"In the meantime, we find it grossly unfair that those who remain and have been through so much are targeted by the media for having worked alongside those who may have breached the [company's internal] code of ethics."

Legal expert says tougher enforcement discourages foreign bribery

"The engineering and construction industry has historically been notorious for this kind of thing," said Milos Barutciski, who heads the international trade practice of Toronto law firm Bennett Jones and is a director of the watchdog group Transparency International Canada.

Barutciski  said growing numbers of bribery prosecutions in Canada, the U.S. and Europe are forcing global large engineering firms to adopt zero-tolerance policies on paying foreign bribes.

"Do you have to do business that way to succeed? No. Increasingly, companies are becoming more sophisticated and understand that if you succumb to the shakedown you will be branded a payer, and you will always be shaken down."

The Harper government is moving to toughen the Corruption of Foreign Public Officials Act to make it easier for policing agencies to prosecute bribery, which is extremely hard to prove let alone investigate. The government has proposed amendments to impose maximum prison sentences of 14 years and expressly make it illegal for company accountants and other employees to knowingly reimburse bogus invoices that could be used for kickbacks or bribes.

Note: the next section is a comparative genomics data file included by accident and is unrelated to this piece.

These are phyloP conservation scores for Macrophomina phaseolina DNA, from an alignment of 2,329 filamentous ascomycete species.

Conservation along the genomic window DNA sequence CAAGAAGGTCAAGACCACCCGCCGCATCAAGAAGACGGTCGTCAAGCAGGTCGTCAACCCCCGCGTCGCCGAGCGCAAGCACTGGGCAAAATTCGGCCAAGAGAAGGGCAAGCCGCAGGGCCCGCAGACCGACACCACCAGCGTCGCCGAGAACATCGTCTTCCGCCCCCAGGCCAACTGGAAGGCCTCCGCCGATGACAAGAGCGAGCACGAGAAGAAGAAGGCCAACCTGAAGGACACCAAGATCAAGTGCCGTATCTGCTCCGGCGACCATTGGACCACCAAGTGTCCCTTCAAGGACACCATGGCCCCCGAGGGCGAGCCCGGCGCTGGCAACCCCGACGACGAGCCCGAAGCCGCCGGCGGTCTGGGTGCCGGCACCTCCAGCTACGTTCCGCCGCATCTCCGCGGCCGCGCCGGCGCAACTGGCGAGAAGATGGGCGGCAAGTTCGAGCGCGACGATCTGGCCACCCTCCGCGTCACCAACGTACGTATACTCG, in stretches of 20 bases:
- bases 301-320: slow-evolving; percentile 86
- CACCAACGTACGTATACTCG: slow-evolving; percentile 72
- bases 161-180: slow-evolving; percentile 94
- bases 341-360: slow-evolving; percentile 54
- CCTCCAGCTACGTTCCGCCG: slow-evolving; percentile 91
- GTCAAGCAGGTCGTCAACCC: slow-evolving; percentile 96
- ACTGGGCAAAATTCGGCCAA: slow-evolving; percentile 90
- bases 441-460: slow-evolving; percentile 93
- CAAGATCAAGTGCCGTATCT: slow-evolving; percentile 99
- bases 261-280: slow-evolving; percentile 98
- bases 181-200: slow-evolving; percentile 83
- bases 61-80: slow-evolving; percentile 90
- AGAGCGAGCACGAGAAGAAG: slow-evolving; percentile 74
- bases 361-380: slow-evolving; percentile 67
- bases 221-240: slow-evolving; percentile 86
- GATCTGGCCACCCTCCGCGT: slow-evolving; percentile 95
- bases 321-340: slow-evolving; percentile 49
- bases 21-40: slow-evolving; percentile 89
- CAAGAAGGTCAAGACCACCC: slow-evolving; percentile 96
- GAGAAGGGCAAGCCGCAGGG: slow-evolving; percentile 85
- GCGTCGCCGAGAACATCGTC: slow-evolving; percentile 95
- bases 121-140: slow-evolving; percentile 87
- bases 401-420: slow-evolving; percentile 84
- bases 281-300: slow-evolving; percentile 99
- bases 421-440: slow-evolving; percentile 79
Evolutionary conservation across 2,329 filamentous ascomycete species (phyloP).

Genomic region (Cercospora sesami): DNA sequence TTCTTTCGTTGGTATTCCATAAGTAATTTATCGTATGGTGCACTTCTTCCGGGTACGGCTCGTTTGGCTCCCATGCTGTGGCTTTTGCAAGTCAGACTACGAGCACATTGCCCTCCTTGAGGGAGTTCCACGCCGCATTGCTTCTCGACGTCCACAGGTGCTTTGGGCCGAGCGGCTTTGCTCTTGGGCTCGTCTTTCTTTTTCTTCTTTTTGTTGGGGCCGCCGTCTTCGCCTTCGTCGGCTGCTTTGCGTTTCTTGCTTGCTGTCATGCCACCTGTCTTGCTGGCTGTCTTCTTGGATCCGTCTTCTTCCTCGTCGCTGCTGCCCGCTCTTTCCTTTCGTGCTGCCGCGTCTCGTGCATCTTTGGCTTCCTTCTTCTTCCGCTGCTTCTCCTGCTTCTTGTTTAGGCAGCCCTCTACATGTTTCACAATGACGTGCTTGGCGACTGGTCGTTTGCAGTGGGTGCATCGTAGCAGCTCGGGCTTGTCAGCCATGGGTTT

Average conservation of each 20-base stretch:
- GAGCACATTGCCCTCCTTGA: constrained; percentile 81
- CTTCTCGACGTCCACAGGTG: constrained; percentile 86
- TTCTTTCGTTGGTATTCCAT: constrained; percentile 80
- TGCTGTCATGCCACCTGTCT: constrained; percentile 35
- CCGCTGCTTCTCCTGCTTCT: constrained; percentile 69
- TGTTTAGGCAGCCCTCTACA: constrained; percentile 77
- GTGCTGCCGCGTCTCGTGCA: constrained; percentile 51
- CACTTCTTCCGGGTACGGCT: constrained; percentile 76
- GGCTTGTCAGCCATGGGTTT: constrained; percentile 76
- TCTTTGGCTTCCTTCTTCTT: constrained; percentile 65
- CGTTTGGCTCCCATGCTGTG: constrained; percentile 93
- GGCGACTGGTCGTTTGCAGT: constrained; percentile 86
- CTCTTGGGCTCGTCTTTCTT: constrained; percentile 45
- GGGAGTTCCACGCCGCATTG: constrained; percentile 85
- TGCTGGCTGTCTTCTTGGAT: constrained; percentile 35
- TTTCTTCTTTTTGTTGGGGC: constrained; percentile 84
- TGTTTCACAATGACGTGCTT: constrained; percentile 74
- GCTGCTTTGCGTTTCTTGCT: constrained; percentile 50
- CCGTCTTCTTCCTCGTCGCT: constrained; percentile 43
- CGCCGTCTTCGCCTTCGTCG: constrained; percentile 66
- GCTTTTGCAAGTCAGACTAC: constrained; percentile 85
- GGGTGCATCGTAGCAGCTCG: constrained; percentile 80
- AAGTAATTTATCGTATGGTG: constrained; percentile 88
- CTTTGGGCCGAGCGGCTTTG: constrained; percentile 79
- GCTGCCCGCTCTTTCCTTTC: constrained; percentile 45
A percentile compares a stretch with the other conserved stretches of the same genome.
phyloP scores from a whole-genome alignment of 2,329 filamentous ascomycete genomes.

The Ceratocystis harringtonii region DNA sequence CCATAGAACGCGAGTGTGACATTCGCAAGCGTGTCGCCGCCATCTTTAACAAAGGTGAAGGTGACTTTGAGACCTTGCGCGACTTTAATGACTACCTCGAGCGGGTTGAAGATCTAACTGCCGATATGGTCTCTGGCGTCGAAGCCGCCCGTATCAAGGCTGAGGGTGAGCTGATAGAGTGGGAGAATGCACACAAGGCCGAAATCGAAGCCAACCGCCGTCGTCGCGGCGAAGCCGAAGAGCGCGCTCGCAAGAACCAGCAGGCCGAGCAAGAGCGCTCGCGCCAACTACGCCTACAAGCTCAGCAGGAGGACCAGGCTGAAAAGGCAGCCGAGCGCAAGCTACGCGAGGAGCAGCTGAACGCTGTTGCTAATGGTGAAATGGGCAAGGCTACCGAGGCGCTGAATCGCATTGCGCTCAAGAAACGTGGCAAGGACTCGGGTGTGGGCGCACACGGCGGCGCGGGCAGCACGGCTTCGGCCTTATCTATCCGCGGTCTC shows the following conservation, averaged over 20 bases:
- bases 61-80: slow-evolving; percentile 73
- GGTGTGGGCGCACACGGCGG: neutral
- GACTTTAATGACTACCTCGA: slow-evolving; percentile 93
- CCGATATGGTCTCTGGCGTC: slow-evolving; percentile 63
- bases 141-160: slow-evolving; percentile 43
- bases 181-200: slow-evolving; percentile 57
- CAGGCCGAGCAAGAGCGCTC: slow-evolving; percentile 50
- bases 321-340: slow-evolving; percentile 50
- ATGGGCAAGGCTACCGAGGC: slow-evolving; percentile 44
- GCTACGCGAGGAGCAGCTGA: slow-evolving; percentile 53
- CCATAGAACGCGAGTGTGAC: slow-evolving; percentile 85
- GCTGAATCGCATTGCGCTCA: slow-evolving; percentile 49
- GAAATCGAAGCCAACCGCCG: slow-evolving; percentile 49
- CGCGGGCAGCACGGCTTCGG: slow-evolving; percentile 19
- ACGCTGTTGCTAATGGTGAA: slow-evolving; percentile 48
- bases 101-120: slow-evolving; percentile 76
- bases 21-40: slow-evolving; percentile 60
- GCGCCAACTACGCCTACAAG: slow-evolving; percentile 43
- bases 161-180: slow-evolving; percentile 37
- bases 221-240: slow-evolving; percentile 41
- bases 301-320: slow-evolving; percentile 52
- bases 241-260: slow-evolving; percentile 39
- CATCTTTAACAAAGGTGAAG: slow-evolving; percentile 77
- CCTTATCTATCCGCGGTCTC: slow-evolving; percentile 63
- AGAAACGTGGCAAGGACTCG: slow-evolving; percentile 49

It will help "ensure that individuals and companies don't "cook the books," said a spokesperson for the Department of Foreign Affairs and International Trade.

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Dave Seglins

CBC Investigations

Dave Seglins is an investigative journalist whose recent work includes exposés on global ticket scalping, offshore tax avoidance and government surveillance. He covers a range of domestic and international issues, including rail safety, policing, government and corporate corruption.